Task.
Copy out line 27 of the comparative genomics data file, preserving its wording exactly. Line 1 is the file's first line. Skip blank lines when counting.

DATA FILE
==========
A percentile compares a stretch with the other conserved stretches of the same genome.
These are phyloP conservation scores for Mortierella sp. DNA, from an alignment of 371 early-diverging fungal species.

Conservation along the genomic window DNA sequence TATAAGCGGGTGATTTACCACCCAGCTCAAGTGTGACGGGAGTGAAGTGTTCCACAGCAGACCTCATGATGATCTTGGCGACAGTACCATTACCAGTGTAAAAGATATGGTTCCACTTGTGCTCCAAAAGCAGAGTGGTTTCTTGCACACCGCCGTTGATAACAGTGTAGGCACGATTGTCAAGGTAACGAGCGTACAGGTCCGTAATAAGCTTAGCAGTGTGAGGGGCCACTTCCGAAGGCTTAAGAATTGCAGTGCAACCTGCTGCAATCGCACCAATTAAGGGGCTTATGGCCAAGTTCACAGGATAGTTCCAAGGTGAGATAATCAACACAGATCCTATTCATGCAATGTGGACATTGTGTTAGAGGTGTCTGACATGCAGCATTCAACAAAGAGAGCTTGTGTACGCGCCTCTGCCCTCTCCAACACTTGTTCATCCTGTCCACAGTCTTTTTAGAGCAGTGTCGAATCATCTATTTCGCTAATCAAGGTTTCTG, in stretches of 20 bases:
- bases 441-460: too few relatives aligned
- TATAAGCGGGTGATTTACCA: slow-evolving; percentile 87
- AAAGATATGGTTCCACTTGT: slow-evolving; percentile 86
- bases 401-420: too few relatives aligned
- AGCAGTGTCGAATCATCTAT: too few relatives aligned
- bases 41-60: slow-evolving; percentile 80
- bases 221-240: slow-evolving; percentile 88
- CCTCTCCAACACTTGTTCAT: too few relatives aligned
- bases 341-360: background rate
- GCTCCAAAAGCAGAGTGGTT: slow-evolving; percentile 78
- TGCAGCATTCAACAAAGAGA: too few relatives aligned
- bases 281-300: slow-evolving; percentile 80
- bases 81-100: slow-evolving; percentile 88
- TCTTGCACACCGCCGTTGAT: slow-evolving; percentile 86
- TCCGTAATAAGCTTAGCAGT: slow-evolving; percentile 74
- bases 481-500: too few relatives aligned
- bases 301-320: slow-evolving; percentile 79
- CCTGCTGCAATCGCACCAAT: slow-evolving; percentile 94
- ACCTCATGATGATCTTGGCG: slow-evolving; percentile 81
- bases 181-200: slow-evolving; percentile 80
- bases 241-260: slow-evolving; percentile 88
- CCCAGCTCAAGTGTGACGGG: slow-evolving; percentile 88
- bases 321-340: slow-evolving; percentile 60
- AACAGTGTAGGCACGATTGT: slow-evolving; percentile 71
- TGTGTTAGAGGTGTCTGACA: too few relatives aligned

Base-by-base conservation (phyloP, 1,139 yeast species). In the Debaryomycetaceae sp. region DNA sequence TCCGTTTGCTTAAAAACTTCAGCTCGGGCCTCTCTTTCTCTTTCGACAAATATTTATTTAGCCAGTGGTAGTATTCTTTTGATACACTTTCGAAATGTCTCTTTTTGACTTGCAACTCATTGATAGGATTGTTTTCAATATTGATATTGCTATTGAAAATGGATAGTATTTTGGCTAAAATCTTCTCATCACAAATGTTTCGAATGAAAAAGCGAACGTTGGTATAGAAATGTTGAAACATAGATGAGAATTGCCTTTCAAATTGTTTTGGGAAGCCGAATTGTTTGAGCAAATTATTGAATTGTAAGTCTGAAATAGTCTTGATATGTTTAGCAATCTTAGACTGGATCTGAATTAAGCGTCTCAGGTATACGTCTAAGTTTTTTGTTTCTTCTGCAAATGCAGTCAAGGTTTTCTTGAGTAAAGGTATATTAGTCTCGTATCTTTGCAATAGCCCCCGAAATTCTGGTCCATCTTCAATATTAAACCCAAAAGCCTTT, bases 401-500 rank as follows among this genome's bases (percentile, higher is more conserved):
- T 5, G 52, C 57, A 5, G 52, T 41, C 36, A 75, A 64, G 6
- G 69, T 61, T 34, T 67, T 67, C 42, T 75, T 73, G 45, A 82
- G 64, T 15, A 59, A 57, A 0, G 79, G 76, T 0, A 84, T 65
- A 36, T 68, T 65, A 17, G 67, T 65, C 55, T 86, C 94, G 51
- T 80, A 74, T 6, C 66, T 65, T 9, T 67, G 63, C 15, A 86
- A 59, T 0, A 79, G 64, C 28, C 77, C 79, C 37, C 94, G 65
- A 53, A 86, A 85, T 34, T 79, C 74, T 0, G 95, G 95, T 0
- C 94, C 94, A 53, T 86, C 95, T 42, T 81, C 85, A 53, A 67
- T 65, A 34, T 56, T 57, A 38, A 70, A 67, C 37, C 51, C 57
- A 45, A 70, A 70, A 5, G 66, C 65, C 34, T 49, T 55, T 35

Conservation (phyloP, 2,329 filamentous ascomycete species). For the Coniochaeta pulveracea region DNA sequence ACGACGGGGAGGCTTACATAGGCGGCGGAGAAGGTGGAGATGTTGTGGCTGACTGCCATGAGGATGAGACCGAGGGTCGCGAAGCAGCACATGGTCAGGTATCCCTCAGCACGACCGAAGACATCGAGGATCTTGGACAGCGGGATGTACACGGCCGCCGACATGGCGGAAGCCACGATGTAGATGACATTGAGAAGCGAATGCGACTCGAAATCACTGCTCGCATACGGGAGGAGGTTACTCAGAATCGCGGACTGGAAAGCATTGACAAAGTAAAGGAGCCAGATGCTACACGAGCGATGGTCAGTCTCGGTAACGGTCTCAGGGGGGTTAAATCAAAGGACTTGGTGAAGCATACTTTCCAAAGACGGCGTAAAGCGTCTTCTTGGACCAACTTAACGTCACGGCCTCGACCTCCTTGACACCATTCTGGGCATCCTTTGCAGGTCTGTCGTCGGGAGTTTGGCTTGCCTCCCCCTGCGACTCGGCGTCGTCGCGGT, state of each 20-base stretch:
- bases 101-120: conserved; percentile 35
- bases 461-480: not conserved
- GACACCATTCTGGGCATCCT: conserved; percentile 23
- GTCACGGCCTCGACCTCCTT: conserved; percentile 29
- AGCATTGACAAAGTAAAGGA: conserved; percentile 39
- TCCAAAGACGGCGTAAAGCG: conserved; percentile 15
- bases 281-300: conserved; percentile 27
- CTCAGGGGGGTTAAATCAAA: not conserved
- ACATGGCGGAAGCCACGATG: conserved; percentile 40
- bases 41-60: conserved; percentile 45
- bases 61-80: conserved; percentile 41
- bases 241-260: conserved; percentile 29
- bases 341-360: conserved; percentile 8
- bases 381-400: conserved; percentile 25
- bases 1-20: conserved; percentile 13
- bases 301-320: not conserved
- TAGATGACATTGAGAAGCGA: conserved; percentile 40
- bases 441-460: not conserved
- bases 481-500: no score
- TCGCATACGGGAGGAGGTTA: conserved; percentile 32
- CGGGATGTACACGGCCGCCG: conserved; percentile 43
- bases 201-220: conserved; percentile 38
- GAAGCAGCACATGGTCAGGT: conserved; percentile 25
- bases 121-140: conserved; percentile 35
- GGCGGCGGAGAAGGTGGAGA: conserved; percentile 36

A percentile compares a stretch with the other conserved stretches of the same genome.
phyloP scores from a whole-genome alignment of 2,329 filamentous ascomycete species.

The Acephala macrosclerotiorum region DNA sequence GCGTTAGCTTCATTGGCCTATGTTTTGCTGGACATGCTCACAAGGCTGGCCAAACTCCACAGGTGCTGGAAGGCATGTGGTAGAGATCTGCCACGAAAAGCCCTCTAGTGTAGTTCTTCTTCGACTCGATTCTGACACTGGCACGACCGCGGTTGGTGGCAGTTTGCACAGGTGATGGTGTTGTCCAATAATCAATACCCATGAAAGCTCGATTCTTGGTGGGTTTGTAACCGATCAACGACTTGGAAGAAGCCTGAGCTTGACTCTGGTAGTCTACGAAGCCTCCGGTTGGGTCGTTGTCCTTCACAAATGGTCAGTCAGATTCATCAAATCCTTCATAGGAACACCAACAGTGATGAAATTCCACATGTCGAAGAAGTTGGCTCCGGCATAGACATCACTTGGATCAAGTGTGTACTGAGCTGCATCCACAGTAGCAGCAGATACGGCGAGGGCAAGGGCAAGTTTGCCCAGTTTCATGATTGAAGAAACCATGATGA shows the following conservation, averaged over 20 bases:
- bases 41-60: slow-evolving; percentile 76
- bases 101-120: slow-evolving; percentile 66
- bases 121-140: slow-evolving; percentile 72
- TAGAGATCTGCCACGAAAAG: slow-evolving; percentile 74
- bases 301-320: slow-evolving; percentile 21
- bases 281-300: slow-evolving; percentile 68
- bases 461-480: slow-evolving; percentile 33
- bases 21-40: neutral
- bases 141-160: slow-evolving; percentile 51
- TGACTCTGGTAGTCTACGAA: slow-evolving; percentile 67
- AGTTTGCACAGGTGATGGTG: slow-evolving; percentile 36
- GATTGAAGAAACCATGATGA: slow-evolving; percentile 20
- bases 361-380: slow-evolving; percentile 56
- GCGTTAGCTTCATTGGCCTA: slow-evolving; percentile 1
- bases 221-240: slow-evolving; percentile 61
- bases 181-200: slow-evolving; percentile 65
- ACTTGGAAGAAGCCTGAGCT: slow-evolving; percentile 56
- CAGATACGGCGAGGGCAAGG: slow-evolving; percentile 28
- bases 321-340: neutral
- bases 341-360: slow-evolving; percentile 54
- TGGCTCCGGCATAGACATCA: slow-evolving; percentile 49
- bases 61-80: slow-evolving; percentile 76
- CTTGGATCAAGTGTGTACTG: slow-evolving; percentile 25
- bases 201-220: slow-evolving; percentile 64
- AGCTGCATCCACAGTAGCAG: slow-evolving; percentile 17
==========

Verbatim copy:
- AACAGTGTAGGCACGATTGT: slow-evolving; percentile 71